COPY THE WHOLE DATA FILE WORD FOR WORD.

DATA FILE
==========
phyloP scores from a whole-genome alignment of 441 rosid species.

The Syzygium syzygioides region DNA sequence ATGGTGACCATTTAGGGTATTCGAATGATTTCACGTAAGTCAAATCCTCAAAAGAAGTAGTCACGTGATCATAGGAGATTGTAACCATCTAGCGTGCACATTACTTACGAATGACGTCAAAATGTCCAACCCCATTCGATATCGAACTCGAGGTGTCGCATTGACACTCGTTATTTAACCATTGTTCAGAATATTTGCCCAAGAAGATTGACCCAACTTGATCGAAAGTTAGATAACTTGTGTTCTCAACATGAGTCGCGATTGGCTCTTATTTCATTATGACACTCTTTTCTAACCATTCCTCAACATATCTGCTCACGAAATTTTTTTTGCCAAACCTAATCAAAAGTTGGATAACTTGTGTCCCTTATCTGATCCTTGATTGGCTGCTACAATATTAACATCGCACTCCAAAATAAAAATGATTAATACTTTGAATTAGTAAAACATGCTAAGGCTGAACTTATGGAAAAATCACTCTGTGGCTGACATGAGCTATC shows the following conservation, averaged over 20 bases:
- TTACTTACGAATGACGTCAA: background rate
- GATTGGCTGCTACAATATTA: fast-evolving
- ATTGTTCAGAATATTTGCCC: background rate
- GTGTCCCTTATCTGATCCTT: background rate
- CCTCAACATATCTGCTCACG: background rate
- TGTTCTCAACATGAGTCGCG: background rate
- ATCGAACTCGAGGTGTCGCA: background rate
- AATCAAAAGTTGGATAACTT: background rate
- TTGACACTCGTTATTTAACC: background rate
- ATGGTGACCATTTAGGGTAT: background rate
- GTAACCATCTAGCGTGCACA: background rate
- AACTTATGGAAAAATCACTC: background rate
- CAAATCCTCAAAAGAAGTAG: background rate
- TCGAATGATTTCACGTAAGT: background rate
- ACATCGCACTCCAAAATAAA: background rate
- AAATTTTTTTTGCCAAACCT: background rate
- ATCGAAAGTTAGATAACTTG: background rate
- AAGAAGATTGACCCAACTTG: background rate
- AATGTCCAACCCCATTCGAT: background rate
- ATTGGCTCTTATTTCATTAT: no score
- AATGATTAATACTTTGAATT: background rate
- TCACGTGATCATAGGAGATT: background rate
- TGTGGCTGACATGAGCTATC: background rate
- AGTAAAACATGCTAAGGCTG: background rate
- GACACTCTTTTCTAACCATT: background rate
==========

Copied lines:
phyloP scores from a whole-genome alignment of 441 rosid species.

The Syzygium syzygioides region DNA sequence ATGGTGACCATTTAGGGTATTCGAATGATTTCACGTAAGTCAAATCCTCAAAAGAAGTAGTCACGTGATCATAGGAGATTGTAACCATCTAGCGTGCACATTACTTACGAATGACGTCAAAATGTCCAACCCCATTCGATATCGAACTCGAGGTGTCGCATTGACACTCGTTATTTAACCATTGTTCAGAATATTTGCCCAAGAAGATTGACCCAACTTGATCGAAAGTTAGATAACTTGTGTTCTCAACATGAGTCGCGATTGGCTCTTATTTCATTATGACACTCTTTTCTAACCATTCCTCAACATATCTGCTCACGAAATTTTTTTTGCCAAACCTAATCAAAAGTTGGATAACTTGTGTCCCTTATCTGATCCTTGATTGGCTGCTACAATATTAACATCGCACTCCAAAATAAAAATGATTAATACTTTGAATTAGTAAAACATGCTAAGGCTGAACTTATGGAAAAATCACTCTGTGGCTGACATGAGCTATC shows the following conservation, averaged over 20 bases:
- TTACTTACGAATGACGTCAA: background rate
- GATTGGCTGCTACAATATTA: fast-evolving
- ATTGTTCAGAATATTTGCCC: background rate
- GTGTCCCTTATCTGATCCTT: background rate
- CCTCAACATATCTGCTCACG: background rate
- TGTTCTCAACATGAGTCGCG: background rate
- ATCGAACTCGAGGTGTCGCA: background rate
- AATCAAAAGTTGGATAACTT: background rate
- TTGACACTCGTTATTTAACC: background rate
- ATGGTGACCATTTAGGGTAT: background rate
- GTAACCATCTAGCGTGCACA: background rate
- AACTTATGGAAAAATCACTC: background rate
- CAAATCCTCAAAAGAAGTAG: background rate
- TCGAATGATTTCACGTAAGT: background rate
- ACATCGCACTCCAAAATAAA: background rate
- AAATTTTTTTTGCCAAACCT: background rate
- ATCGAAAGTTAGATAACTTG: background rate
- AAGAAGATTGACCCAACTTG: background rate
- AATGTCCAACCCCATTCGAT: background rate
- ATTGGCTCTTATTTCATTAT: no score
- AATGATTAATACTTTGAATT: background rate
- TCACGTGATCATAGGAGATT: background rate
- TGTGGCTGACATGAGCTATC: background rate
- AGTAAAACATGCTAAGGCTG: background rate
- GACACTCTTTTCTAACCATT: background rate